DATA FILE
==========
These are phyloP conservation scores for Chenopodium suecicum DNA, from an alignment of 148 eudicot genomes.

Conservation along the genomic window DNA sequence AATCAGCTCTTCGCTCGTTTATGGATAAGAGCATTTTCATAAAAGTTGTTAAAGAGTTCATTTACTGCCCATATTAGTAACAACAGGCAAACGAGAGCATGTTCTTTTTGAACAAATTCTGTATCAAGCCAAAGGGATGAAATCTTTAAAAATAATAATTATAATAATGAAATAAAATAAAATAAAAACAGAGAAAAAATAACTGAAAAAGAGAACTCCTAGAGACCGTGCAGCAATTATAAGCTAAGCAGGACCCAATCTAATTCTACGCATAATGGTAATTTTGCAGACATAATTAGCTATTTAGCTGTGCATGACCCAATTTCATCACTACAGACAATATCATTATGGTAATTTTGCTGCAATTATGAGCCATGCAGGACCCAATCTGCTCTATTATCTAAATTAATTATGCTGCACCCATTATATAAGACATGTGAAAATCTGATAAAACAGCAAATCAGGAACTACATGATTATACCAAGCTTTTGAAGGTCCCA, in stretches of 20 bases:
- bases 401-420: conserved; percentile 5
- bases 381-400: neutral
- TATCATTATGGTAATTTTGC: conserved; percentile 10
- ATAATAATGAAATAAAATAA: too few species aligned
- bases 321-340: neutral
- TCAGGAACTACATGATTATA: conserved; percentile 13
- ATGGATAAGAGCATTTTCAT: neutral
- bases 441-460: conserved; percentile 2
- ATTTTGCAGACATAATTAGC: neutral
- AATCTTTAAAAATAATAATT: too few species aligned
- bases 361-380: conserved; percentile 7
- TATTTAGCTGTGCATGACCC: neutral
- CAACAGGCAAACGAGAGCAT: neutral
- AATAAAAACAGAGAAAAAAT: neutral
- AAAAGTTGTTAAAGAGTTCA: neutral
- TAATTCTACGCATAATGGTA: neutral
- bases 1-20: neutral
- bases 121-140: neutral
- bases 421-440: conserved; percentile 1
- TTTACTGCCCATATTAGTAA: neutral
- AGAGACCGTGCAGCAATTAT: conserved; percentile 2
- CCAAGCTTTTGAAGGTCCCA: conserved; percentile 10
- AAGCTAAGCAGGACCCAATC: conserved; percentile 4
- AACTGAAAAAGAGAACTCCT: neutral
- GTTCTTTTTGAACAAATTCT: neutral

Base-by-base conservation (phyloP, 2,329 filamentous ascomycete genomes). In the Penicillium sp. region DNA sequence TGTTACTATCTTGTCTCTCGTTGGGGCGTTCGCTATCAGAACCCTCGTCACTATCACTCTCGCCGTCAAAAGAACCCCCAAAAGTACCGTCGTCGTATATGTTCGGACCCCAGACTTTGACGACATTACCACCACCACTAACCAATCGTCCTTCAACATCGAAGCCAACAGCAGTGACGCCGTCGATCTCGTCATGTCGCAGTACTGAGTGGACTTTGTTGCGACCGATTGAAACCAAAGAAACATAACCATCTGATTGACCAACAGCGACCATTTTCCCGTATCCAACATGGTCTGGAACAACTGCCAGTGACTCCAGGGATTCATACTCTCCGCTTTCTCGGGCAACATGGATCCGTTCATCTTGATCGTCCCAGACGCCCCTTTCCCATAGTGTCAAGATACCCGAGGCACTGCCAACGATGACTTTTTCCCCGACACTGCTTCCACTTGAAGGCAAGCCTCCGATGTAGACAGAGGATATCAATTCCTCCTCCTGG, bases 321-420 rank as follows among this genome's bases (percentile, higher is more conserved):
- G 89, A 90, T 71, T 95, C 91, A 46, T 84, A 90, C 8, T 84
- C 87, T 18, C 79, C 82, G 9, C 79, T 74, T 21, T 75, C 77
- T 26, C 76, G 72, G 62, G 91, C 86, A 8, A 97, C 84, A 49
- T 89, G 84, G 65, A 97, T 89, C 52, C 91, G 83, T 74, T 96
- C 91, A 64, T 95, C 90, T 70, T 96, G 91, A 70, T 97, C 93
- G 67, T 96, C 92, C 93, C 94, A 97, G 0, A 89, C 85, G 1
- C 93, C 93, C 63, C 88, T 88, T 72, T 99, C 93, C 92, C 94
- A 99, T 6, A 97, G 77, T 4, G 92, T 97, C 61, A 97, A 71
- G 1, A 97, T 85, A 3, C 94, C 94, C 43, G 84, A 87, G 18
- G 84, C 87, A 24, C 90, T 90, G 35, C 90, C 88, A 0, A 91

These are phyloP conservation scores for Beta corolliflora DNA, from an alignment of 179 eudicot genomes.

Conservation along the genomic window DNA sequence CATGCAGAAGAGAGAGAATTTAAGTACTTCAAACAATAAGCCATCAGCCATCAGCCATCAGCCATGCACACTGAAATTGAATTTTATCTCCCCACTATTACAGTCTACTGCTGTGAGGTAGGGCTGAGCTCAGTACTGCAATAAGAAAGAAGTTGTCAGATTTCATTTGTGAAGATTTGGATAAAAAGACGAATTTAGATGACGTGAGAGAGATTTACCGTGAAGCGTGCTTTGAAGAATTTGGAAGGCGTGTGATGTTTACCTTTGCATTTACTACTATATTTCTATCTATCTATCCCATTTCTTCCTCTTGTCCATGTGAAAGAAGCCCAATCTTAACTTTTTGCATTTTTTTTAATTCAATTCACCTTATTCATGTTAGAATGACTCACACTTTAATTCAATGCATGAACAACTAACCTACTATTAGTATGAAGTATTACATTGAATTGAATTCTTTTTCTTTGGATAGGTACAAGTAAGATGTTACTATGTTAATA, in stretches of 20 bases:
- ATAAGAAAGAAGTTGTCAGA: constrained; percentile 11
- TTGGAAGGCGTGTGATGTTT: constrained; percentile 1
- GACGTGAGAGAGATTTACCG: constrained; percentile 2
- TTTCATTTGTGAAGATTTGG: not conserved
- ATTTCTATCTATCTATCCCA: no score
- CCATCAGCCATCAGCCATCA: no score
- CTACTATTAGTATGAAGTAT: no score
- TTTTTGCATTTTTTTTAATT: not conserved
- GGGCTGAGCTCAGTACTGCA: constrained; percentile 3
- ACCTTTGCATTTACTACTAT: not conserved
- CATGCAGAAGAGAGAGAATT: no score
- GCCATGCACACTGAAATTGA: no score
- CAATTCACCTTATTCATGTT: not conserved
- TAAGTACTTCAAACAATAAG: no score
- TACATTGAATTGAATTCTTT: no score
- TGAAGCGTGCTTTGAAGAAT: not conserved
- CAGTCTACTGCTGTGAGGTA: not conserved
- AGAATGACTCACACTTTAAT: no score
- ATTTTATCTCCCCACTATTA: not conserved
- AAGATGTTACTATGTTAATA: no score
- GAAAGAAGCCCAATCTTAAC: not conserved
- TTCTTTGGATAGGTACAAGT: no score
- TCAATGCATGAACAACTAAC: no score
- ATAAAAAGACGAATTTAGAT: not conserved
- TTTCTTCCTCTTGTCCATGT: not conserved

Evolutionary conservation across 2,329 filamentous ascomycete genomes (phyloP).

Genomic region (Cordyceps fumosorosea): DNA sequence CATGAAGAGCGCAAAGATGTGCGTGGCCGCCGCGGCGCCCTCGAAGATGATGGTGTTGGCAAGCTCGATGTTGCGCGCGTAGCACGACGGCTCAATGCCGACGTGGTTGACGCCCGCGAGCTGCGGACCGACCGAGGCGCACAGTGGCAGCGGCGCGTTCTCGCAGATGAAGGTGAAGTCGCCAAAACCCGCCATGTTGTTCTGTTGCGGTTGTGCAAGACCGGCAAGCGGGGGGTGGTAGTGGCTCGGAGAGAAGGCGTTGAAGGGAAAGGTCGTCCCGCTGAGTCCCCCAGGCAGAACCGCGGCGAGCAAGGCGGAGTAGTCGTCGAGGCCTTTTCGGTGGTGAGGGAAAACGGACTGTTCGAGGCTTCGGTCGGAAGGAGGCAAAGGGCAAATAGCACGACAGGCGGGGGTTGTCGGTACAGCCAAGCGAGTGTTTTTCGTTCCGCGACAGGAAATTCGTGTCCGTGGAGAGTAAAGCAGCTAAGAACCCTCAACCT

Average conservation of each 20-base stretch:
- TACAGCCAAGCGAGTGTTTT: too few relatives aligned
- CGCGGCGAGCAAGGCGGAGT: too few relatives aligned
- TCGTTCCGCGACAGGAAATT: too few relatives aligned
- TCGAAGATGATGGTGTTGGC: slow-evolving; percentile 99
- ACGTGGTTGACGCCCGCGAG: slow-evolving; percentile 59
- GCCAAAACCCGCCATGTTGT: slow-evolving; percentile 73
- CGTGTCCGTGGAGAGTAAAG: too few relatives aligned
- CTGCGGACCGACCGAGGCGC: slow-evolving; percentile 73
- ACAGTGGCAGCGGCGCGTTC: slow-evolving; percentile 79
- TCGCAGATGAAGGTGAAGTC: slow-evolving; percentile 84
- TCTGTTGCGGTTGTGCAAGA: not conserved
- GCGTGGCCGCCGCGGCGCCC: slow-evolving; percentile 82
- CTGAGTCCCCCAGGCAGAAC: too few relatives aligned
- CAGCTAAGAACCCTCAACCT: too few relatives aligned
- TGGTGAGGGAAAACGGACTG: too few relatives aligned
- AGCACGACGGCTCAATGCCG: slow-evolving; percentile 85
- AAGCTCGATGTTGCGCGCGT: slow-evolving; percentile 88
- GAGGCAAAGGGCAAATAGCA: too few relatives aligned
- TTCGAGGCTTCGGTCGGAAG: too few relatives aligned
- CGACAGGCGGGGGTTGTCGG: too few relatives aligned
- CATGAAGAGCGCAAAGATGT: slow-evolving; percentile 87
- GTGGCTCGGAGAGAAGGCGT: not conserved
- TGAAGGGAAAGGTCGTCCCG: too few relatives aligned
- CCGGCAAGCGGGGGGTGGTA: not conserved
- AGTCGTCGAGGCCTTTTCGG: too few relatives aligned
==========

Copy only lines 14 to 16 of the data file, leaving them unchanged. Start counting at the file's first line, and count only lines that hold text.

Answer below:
- TATTTAGCTGTGCATGACCC: neutral
- CAACAGGCAAACGAGAGCAT: neutral
- AATAAAAACAGAGAAAAAAT: neutral